Soft self-portrait with grilled bacon Salvador Dali The Dalí Theatre and Museum Figueres Catalonia Spain(PID:19026879220) Source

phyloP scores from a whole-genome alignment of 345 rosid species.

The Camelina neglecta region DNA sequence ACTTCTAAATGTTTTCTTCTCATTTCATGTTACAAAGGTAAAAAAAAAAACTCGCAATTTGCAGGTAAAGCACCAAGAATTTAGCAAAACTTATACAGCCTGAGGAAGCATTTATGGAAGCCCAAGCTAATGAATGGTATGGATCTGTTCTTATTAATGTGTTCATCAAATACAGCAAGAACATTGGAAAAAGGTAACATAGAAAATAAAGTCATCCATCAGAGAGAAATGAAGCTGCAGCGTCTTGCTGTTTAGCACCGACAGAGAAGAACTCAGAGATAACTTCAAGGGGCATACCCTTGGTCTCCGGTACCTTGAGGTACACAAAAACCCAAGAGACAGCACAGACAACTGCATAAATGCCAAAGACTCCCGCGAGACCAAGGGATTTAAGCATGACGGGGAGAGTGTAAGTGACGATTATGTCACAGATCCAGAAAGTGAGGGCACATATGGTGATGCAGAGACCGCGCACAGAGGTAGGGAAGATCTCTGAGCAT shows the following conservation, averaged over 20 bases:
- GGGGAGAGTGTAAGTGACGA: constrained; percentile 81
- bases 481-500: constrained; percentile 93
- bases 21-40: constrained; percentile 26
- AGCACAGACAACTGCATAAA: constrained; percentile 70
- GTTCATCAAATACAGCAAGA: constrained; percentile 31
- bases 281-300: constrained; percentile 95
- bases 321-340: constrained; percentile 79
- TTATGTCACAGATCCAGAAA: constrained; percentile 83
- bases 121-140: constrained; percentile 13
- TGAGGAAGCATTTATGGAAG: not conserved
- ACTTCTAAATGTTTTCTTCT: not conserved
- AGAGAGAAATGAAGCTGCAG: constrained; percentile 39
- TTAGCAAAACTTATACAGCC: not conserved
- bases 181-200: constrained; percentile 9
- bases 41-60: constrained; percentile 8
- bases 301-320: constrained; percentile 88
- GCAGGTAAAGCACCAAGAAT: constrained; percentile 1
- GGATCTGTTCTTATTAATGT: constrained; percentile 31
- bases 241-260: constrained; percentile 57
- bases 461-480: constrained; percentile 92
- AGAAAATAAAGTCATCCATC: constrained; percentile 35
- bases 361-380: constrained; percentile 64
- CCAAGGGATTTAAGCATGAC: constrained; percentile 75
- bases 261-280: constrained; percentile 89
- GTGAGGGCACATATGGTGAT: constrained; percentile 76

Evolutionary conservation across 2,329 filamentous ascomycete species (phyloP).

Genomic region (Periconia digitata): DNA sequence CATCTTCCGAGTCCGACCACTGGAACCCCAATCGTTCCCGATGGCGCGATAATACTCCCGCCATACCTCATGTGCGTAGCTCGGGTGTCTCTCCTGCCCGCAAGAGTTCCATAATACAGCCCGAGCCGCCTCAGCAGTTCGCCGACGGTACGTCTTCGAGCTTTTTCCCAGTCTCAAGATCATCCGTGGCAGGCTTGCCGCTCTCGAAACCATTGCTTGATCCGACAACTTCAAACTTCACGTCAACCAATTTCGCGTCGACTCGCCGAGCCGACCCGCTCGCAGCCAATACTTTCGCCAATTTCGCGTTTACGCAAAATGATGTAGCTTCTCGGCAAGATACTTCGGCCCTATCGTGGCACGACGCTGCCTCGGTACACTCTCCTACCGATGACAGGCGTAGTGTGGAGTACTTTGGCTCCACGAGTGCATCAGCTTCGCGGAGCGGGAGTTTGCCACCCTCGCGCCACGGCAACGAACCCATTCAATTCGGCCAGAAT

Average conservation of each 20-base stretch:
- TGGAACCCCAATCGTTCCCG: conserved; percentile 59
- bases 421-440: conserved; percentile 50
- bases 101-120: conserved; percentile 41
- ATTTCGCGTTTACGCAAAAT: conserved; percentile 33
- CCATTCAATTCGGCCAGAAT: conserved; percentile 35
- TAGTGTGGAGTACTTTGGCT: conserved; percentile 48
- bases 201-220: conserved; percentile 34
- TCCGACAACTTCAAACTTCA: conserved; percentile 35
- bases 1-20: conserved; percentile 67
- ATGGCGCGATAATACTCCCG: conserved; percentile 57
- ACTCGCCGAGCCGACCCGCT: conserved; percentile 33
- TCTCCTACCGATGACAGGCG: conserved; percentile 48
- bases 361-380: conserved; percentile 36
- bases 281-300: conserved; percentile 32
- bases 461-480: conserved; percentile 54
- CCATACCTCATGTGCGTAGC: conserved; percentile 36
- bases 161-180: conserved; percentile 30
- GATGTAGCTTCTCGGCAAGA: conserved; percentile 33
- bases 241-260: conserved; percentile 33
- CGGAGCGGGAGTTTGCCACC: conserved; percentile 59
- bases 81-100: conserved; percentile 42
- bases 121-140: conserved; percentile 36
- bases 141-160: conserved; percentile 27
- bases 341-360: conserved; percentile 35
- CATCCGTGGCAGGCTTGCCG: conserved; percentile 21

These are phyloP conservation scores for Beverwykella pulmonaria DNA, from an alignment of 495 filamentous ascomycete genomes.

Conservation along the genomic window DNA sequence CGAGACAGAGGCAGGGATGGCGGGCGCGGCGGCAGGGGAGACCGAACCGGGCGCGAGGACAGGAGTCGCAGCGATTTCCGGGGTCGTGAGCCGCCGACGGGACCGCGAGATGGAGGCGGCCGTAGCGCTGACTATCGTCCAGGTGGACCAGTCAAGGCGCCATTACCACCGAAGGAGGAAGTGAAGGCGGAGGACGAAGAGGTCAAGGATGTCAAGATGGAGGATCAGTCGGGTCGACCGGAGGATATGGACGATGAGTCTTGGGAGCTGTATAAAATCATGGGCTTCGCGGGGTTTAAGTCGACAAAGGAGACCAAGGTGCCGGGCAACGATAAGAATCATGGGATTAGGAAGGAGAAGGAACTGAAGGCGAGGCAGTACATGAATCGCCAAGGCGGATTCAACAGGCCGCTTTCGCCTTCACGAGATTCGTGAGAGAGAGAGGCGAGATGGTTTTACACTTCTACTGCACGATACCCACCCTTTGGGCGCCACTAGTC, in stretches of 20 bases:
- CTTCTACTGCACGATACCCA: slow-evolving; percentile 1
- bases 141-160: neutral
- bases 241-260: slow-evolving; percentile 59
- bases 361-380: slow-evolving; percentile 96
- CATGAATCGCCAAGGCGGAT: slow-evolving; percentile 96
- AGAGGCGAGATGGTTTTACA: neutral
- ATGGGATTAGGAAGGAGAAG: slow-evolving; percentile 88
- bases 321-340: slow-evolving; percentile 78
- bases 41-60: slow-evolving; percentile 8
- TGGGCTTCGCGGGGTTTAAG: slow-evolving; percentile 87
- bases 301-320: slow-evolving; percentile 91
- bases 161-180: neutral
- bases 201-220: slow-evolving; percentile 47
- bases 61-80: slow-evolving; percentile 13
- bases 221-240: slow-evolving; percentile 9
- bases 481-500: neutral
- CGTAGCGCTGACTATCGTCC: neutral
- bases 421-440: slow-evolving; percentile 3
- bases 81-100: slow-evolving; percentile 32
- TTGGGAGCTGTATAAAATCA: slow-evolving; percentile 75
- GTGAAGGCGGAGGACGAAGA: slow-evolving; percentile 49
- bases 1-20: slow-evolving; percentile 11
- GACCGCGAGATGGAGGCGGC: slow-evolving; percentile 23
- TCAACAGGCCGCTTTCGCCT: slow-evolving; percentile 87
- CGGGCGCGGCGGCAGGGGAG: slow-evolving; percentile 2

posted by alias philippe.Onwire on Saturday 27th of June 2015 09:30:00 PM